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originally posted by: gorsestar
a reply to: mikeone718
And that's how profiling turned into harassment. I'm so constitutional we won't agree. I'm gonna say everyone should've opted to carry guns instead of giving up constitional rights.
originally posted by: hammanderr
You know, when average, hard working, productive people try to claim that the whole system is rigged against them they are usually referred to as paranoid schizophrenics.
When a hard working guy claims he's getting mugged on the street by lowlife thugs then burgled in his home by those thugs cousins, he gets called a bigot.
When some white loser gets 5 DUI's and finally gets his license revoked we call him an alcoholic.
So why is it that when black criminals get caught and put in jail we call them victims?
originally posted by: 3u40r15m
What point are you bigots on here trying to prove.... somebody make a thread pointing out white peoples nonsense.
In the early hours of Saturday, May 15, 2010, ten days before his seventeenth birthday, Kalief Browder and a friend were returning home...
An officer said that a man had just reported that they had robbed him. “I didn’t rob anybody,” Browder replied. “You can check my pockets.”
The officers searched him and his friend but found nothing. As Browder recalls, one of the officers walked back to his car, where the alleged victim was, and returned with a new story: the man said that they had robbed him not that night but two weeks earlier.
Browder had already had a few run-ins with the police, including an incident eight months earlier, when an officer reported seeing him take a delivery truck for a joyride and crash into a parked car. Browder was charged with grand larceny. He told me that his friends drove the truck and that he had only watched, but he figured that he had no defense, and so he pleaded guilty.
...because Browder was still on probation, the judge ordered him to be held and set bail at three thousand dollars.
...On the morning of July 28, 2010... “How do you plead, sir, guilty or not guilty?”
“Not guilty,” Browder said.
...an assistant district attorney sent the court a “Notice of Readiness,” stating that “the People are ready for trial.” The case was put on the calendar for possible trial on December 10th, but it did not start that day. On January 28, 2011, Browder’s two-hundred-and-fifty-eighth day in jail, he was brought back to the courthouse once again. This time, the prosecutor said, “The People are not ready. We are requesting one week.”
... June 23, 2011: People not ready, request 1 week.
August 24, 2011: People not ready, request 1 day.
November 4, 2011: People not ready, prosecutor on trial, request 2 weeks.
December 2, 2011: Prosecutor on trial, request January 3rd.
...For a defendant who is in jail, the more a case drags on the greater the pressure to give up and plead guilty. By early 2012, prosecutors had offered Browder a deal—three and a half years in prison in exchange for a guilty plea. He refused.
...On February 17th... “Your Honor, the assigned assistant is currently on vacation.”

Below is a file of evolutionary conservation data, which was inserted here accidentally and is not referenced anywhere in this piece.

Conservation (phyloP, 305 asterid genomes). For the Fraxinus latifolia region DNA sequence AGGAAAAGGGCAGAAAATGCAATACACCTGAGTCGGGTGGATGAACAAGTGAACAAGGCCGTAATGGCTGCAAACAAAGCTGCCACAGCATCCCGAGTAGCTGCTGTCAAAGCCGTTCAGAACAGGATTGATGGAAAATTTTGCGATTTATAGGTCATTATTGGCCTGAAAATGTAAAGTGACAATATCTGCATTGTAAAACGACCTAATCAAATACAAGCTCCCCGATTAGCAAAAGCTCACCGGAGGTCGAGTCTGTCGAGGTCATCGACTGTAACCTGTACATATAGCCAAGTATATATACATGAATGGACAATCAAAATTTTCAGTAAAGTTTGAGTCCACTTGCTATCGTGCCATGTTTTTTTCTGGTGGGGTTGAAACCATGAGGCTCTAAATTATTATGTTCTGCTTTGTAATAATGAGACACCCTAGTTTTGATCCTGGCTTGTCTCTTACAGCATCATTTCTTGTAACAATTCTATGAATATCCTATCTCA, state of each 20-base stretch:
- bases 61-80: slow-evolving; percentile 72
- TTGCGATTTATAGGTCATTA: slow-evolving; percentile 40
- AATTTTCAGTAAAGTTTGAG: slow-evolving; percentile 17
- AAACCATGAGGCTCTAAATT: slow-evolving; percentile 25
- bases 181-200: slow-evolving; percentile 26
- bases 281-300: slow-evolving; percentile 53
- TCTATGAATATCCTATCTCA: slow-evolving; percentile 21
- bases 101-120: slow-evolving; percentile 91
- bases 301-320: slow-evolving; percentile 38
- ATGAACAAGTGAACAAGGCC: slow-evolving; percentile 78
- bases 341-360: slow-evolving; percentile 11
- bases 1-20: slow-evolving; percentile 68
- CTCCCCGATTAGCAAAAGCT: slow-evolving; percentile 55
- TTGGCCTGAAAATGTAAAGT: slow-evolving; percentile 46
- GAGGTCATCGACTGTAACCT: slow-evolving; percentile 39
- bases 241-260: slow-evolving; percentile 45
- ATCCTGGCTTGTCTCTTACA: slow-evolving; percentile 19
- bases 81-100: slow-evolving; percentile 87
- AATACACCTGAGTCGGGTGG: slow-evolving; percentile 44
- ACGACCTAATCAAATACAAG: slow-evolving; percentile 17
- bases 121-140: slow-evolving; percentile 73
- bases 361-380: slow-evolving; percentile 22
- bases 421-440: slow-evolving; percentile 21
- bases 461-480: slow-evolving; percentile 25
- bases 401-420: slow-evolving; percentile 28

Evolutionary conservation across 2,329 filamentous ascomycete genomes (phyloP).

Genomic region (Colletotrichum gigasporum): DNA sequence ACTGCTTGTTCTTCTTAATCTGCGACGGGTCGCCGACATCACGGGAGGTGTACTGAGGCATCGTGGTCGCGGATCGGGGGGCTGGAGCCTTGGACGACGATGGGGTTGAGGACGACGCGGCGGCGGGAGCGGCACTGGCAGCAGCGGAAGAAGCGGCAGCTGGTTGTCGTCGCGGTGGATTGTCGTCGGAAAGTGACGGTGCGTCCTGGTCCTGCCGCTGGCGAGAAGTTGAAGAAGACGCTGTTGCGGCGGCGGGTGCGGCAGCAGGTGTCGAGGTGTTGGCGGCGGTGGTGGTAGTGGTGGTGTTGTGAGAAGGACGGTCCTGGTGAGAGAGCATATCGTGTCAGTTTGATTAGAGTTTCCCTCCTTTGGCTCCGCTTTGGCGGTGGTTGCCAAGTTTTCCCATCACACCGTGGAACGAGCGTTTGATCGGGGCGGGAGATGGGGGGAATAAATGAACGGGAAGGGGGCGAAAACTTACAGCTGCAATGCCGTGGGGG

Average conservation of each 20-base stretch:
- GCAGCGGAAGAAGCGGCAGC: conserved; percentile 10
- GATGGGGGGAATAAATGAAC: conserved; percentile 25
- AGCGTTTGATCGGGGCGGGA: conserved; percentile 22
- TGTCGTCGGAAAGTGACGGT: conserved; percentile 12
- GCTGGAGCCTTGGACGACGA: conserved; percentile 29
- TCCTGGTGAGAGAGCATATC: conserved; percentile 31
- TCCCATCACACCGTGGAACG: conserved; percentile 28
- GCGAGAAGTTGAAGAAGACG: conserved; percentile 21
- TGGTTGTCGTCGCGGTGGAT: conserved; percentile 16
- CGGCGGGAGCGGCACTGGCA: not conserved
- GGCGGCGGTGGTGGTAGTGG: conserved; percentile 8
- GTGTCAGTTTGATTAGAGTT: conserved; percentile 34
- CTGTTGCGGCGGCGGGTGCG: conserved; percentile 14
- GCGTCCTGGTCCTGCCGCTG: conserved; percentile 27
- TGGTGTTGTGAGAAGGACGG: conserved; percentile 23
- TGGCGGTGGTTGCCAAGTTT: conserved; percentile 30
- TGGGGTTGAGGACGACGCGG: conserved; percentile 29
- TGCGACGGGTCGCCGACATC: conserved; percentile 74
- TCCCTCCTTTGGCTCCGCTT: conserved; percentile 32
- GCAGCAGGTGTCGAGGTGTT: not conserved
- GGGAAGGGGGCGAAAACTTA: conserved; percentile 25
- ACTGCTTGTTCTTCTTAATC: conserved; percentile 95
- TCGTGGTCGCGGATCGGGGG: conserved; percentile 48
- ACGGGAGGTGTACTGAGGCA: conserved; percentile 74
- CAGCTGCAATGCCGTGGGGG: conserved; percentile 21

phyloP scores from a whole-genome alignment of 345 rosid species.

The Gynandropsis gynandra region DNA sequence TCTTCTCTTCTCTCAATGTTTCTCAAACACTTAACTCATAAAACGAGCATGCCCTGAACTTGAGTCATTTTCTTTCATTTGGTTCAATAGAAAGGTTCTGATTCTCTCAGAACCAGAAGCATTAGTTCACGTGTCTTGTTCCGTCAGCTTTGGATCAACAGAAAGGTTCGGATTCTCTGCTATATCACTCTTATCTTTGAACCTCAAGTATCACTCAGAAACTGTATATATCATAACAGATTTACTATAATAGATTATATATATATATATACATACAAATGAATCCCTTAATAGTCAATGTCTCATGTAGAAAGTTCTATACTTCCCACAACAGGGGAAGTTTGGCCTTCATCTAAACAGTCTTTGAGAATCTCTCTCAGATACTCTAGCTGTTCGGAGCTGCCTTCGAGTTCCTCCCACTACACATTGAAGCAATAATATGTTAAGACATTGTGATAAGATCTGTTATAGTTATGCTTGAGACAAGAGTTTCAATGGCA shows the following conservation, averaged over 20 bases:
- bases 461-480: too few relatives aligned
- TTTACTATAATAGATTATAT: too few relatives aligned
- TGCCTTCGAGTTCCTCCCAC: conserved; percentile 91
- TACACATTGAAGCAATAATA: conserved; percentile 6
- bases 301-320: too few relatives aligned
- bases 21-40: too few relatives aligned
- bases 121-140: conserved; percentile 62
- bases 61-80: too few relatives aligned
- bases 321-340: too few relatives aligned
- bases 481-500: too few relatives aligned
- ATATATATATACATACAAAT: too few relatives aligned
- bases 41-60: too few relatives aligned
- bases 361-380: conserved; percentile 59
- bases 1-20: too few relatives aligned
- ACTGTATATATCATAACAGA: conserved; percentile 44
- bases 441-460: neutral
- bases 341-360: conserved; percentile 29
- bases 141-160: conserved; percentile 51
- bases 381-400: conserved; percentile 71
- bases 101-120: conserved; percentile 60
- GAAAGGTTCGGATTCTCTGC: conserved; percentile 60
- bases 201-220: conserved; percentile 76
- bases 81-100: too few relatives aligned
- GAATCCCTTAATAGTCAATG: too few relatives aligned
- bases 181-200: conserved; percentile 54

...In the fall, prosecutors offered him a new deal: if he pleaded guilty, he’d get two and a half years in prison, which meant that, with time served, he could go home soon.
... June 29, 2012: People not ready, request one week.
September 28, 2012: People not ready, request two weeks.
November 2, 2012: People not ready, request one week.
December 14, 2012: People not ready, request one week.
...On March 13, 2013... Judge DiMango explained to Browder, “If you go to trial and lose, you could get up to fifteen.” Then she offered him an even more tempting deal: plead guilty to two misdemeanors—the equivalent of sixteen months in jail—and go home now, on the time already served.
... he said. “I want to go to trial.”
...On May 29th, the thirty-first court date on Browder’s case, there was another development. DiMango peered down from the bench. “The District Attorney is really in a position right now where they cannot proceed,” she said. “It is their intention to dismiss the case.”
originally posted by: AgentShillington
originally posted by: whyamIhere
originally posted by: AgentShillington
Black people are convicted of crimes more often than white people, that doesn't mean that black people are committing more crimes than white people, it just means that they are being -prosecuted- more often than white people.
I think you may be right.
Are there any facts to back that up....Curious ?
A few links to stories with sources.
Even though America's legal-education and civil-rights establishments have created a massive industry devoted entirely to uncovering even the barest shred of evidence pointing toward white racism in the justice system, the net result of their efforts has been nothing more than an occasional study showing a miniscule, unexplained racial disparity in sentencing, while most other analyses continue to find no racial effect at all.
originally posted by: Greven
Perhaps the case of Kalief Browder is an outlier... but what if it isn't, and his resolve to see a trial instead of plea is what changes his statistic on the board - from "incarcerated criminal" to just another man on the street?